Monday, May 21, 2007

Oktibbeha Co. Hospital v. Mississippi State University, MS Dept of Health and Premier Radiology

Issued last week by the MS Supreme Court was an interesting ruling, 2006-SA-00358-SCT, concerning the CON (Certificate of Need) process in Mississippi. For a slight bit of background I will say that to run a hospital or medical center of some sort in Mississippi you need a CON which is has many, many hoops to jump through and red tape to be crossed. I beleive they all have to start as legislation and the hoops and tape are administered by the MDOH. In this case it appears that the legislature passed a bill in 2004 that would allow a MRI system and a linear accelerator (I think they are similiar but different, but I'm no doctor) to be placed in Starkville with the condition that 2/3 of its operable time be allowed to the University for research purposes and 1/3 of its operable time could be for private use. With this bill the normal CON procedures were waved. The Oktibbeha Co. Hospital (OCH) objected to this, a suit followed and last week the MS Supreme Court ruled on it, saying that this bill was not unconstitutional and that use of these systems through Mississippi State is acceptable.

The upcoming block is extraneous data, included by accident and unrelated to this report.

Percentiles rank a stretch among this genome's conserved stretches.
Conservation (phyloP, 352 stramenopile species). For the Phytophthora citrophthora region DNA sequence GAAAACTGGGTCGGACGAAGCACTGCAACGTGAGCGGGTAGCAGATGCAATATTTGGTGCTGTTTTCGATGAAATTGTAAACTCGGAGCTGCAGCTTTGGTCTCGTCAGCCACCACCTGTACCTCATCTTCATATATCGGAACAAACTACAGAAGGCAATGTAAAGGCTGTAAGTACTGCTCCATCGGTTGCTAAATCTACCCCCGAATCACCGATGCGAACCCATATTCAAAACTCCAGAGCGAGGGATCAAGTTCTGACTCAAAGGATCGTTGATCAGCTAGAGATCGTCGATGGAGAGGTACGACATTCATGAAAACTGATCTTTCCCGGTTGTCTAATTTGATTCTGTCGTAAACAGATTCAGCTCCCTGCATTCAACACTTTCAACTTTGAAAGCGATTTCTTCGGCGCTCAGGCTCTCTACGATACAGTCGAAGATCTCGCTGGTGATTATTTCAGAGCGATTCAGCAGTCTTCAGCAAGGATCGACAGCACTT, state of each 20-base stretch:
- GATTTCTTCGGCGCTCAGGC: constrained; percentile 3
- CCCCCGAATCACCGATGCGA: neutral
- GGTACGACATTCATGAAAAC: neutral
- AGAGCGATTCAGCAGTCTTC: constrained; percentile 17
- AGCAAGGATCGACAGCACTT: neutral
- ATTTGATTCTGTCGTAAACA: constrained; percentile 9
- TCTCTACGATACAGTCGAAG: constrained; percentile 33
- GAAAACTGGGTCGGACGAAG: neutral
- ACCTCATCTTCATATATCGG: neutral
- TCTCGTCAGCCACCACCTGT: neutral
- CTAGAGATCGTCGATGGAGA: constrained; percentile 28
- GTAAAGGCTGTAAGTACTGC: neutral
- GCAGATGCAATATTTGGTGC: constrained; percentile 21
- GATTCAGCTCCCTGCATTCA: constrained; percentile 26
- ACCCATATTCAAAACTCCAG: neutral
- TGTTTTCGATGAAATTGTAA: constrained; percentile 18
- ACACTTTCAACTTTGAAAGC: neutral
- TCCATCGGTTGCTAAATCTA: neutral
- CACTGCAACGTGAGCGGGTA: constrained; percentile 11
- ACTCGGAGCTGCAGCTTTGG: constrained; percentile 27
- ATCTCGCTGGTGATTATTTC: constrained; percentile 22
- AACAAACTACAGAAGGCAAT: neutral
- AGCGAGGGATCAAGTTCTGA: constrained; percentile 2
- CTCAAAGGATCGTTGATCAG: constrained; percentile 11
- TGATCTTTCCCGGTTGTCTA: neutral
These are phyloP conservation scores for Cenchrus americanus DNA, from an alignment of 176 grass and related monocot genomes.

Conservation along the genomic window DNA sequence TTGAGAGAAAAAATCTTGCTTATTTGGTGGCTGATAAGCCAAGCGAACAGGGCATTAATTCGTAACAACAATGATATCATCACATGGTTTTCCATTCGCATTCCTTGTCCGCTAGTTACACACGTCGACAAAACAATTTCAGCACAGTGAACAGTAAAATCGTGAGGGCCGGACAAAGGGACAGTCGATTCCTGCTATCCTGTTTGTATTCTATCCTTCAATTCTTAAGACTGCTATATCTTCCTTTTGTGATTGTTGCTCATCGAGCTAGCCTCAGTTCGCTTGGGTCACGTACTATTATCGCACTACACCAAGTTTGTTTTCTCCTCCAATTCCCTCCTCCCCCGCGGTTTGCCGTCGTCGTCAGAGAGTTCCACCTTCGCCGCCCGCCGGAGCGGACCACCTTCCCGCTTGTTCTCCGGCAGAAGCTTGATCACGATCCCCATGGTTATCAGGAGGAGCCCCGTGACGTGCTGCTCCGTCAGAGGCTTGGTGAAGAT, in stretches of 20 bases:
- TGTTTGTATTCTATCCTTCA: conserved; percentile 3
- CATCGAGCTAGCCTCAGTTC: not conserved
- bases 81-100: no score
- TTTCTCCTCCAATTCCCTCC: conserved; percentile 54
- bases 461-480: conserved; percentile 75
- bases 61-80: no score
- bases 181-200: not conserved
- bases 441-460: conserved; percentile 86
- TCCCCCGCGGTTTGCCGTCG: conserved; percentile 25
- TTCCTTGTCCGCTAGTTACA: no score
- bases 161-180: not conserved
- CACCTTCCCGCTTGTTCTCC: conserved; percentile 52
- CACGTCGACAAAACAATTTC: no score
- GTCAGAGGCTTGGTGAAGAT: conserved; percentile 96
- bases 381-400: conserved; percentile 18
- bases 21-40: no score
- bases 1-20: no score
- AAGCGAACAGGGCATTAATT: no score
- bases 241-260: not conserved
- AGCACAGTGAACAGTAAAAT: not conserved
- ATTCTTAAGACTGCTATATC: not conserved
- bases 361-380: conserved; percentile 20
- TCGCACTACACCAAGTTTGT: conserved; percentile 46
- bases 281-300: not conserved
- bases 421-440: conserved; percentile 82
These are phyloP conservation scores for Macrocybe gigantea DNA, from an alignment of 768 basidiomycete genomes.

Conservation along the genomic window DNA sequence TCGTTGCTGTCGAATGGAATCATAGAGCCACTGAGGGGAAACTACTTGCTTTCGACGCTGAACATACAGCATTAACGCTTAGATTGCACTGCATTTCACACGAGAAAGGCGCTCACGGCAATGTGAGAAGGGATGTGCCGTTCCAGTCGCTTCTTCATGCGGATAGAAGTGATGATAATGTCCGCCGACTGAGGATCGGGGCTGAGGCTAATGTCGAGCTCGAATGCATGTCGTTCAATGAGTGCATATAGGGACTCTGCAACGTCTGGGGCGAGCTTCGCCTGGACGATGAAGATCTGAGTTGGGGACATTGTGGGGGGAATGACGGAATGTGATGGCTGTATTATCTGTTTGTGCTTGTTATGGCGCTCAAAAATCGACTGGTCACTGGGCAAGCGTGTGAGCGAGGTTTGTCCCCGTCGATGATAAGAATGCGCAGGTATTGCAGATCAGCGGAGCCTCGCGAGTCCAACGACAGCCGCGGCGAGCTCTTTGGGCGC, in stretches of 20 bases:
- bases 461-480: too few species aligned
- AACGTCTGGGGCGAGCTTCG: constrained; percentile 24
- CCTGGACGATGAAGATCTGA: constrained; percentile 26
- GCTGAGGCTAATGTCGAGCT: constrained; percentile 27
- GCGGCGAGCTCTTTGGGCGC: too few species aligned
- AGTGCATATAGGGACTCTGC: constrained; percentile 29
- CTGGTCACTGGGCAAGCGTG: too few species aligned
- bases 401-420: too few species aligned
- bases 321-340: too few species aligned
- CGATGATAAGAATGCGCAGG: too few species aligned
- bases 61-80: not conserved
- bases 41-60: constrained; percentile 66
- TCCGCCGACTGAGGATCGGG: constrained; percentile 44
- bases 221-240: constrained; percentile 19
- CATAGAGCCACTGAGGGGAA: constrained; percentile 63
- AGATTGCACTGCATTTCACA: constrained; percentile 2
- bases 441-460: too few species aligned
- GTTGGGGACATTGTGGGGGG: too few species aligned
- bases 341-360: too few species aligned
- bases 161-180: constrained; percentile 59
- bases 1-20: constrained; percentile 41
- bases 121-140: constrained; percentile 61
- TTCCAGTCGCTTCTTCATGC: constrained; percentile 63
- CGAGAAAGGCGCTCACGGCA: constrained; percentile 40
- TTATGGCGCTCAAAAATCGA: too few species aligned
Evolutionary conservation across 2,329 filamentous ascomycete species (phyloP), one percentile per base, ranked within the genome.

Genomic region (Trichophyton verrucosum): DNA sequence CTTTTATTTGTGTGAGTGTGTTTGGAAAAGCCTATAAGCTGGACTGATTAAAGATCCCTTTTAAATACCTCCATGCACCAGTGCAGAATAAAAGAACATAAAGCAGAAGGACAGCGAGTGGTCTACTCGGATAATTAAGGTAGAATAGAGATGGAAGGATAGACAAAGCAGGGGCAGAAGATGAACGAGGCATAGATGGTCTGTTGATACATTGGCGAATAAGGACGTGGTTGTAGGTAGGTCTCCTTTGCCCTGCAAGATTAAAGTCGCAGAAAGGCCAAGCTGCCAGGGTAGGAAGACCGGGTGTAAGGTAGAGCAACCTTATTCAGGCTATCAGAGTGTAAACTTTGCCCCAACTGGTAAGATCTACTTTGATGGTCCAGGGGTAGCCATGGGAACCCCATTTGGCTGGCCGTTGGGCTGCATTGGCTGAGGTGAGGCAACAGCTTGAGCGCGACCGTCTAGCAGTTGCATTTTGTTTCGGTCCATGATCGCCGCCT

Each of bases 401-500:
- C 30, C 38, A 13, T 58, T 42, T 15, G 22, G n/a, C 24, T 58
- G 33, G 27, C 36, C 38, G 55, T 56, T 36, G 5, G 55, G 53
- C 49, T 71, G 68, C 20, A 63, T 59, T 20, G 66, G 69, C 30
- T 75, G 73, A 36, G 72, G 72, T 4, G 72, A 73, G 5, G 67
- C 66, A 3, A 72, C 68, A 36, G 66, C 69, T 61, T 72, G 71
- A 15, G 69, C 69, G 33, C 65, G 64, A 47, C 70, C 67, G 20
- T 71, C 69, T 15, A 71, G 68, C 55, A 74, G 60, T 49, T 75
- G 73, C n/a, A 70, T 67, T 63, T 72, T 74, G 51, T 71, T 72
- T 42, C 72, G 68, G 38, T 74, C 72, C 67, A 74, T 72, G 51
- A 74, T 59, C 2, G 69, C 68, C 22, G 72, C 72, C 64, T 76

Now I will provide a bit of my take on this.

OCH was the only game in town for things like a MRI and with this bill they lose their local monopoly. I'm sure they are more upset by the 1/3 time that Premier Radiology is getting than the 2/3 research component for MSU.

I think MSU and more especially Premier pulled a bit of a fast one as Premier used the cover of a research university (really the research university in the state) to get access to machines that can exponentially expand their business without jumping through the hoops and redtape of a CON process.

Finally, I think OCH is pretty unhappy with their lawyers at this point. While the Court didn't completely blast the lawyers for not filing this constitutional challenge with the MS Attorney General's Office, as is required, they did make a remark and strike that entire part of the argument (one of the three issues). The Court didn't buy the argument that because MSU was served and technically the head lawyer at MSU is an AG attorney proper notice was given. This strikes me as a piece of bad lawyering as service and notice are one of the few things that is easy to get right and they didn't do so in this case.

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